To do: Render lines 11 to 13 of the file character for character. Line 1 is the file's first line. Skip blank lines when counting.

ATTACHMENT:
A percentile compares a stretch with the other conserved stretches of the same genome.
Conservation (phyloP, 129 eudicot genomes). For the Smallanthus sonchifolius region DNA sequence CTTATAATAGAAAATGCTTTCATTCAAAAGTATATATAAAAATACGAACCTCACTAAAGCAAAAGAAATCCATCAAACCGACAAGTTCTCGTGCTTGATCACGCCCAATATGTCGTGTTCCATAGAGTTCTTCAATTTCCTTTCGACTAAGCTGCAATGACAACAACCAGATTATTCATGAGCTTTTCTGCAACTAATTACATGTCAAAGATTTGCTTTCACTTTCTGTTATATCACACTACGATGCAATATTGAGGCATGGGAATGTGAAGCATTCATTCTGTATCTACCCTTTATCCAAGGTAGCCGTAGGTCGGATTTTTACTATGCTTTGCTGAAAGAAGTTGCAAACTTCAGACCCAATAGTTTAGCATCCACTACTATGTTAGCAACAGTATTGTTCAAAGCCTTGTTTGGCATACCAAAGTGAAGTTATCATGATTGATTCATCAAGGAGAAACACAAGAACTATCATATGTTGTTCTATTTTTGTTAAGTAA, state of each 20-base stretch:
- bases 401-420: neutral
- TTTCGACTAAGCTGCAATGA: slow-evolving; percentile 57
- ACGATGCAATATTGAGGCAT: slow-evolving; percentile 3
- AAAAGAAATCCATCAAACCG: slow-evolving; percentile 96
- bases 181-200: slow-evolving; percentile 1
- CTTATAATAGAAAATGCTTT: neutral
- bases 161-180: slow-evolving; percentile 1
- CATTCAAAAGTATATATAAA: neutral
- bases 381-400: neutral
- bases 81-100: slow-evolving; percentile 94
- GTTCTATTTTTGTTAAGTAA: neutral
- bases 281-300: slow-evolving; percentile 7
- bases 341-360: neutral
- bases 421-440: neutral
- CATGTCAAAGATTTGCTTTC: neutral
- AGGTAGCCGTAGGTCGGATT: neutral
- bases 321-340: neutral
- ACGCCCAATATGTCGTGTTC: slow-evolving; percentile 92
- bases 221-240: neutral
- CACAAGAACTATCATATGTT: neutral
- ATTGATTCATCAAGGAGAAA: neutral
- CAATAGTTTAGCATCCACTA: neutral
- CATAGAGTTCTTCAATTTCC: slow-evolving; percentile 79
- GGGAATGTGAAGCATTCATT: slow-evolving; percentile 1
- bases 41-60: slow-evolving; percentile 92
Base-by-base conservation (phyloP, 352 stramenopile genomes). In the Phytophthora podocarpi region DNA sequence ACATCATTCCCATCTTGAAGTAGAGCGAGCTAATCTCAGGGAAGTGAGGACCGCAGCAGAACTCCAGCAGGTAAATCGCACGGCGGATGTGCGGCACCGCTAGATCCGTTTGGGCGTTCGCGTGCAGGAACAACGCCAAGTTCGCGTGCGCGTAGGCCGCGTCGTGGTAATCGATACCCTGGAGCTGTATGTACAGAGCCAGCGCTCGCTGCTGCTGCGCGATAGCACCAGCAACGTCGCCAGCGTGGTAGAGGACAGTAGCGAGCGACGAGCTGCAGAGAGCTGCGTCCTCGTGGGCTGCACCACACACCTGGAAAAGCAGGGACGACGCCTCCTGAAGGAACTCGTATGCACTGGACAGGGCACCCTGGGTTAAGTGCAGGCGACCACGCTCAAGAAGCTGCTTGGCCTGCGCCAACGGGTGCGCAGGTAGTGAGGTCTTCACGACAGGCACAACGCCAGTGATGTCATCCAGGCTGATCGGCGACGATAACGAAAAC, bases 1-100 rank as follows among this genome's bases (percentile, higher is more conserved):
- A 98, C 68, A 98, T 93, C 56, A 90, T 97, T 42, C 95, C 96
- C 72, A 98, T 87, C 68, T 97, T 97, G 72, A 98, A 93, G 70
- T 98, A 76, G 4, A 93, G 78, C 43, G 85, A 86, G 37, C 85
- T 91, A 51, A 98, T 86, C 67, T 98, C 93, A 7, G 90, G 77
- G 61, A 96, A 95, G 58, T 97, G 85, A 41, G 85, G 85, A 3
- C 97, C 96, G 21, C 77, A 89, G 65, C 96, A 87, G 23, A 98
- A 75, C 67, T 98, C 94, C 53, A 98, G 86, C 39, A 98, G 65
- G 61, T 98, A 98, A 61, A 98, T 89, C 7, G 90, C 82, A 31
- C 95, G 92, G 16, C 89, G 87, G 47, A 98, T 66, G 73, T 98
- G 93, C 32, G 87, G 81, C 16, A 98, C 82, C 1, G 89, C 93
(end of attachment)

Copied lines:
- bases 381-400: neutral
- bases 81-100: slow-evolving; percentile 94
- GTTCTATTTTTGTTAAGTAA: neutral